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  1. I do remember seeing them on the Dartmoor Scene at Pendon. Along the bottom of the Viaduct if my memory serves me right.
  2. For reference. Given a previous neighbour tried to move the fence, I'd like to see them move this as well!
  3. To quote J.N Slinn " Boundary markers with the company's name and date were either set flush with the ground or 2'6" high. Both types painted black tar oil". I seem to remember a footpath along side the line at Criceth, Wales that had a fence next to the line and the marker about a paths width away from the fence on the seaward side. I tried to buy the Boundary post that sat near Didcot station. I used to sit on it as a child and watch trains with my mother. It was lost when the old building was taken down for a taxi rank and drop off zone. I have a couple from the Gloucester
  4. Got a funny feeling that No.93 is out of ticket next year.
  5. I can recommend EKP Supplies https://www.ekpsupplies.com/ for almost everything you need. I would also recommend you get some shim material of various thicknesses as well. You can cut it into strips to shim the tool to centre height. I was taught how to centre a tool with a steel rule as an apprentice, its covered here https://timbobtastic.com/hints-and-tips/easy-turning-tool-set-up/ Brass will snatch, especially when drilling so its worth reading up on drill point angles and the like.
  6. As already mentioned it's pretty much standard practice on traction engines and steam rollers to pull the reverser towards mid gear in order to retard speed going down hill. Usually the taps are open as well, so the pneumatic pressure in the cylinder helps slow things down. Rocking the reverser to help slosh water over the crown on really steep inclines is again pretty standard. However caution is advised on steel wheeled vehicles like rollers as they can break traction, pickup their skirts and slide. At which point full forward gear is used to get the wheels moving and restore traction, if yo
  7. Beautiful Bob. Arley is one of my favourite places.
  8. I haven't been to Westbury properly since my Grandmother died 13 years ago. Have stopped off at the cemetery whilst on the way to Longleat but you can see the town has changed. Record below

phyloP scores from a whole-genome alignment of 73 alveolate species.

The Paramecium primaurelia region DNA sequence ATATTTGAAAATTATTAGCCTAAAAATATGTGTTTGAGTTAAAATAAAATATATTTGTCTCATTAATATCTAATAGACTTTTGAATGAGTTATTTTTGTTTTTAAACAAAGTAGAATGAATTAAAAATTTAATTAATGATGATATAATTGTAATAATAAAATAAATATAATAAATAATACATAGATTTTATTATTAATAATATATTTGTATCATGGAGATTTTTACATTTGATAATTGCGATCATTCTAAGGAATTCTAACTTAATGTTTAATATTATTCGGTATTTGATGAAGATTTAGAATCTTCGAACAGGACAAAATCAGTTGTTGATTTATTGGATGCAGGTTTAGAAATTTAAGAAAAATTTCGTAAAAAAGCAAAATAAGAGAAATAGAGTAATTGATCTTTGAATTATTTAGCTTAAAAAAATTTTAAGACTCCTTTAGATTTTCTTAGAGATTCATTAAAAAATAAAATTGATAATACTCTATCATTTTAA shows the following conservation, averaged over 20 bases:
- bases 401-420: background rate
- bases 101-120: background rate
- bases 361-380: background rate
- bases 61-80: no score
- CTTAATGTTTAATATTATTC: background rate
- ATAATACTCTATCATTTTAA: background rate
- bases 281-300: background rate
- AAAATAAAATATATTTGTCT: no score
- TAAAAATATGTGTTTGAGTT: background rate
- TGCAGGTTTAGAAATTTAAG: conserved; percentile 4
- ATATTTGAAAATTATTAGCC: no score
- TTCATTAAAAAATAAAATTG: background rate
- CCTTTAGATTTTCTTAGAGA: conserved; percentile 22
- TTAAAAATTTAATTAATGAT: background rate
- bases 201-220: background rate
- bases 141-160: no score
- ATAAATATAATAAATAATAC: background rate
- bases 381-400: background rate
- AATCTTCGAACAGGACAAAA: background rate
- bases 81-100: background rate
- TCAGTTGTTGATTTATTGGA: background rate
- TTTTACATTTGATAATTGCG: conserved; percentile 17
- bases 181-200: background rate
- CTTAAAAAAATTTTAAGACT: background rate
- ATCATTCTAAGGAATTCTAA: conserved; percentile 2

9. Spoke to a friend who did a quick trawl through Ancestry. He sent me an imaged of what looks like Ernest's record of employment. It looks like he was posted to Westbury 4th Feb 1918. Description of works looks like 1st Goods! I'm not sure about copyright so wont post it here. My grandparents marriage certificate of 1933 state his profession as GWR Engine Driver. It does look like they are in their Sunday best. On closer inspection it looks like Ernest has an ASLEF fob on a chain. It just hanging below his folded arms.
  10. Yes, GWR Mitual Improvement Class. Sadly the date on the chalk board wasn't filled out! I've had a closer look at the name plate lettering. It's almost impossible to decifer the first letter after "of"
  11. Thanks Chaps. I can just see a partial letter after "of". But in artificial light can't make it out. Will look in the morning.
  12. I was thinking around the first world war era. I don't know where you would find shed allocations for that era tho.
  13. Can anyone help with the photo below. My Great Grandfather, Ernest Arthur Wiltshire is in the first row on the left, the chap with a moustache. The shed is Westbury. That I believe to be true. He lived in Westbury and the photo was taken by Till's of Westbury. The engine I think is 3815 County of Hants. On the original you can just make out "Y of" on the name plate and the last digit, 5, on number plate. They are visible between the shoulder of the chaps on the back row. I would like to know a date and whether anyone can name anyone else in the photo. I did have a cutting onc
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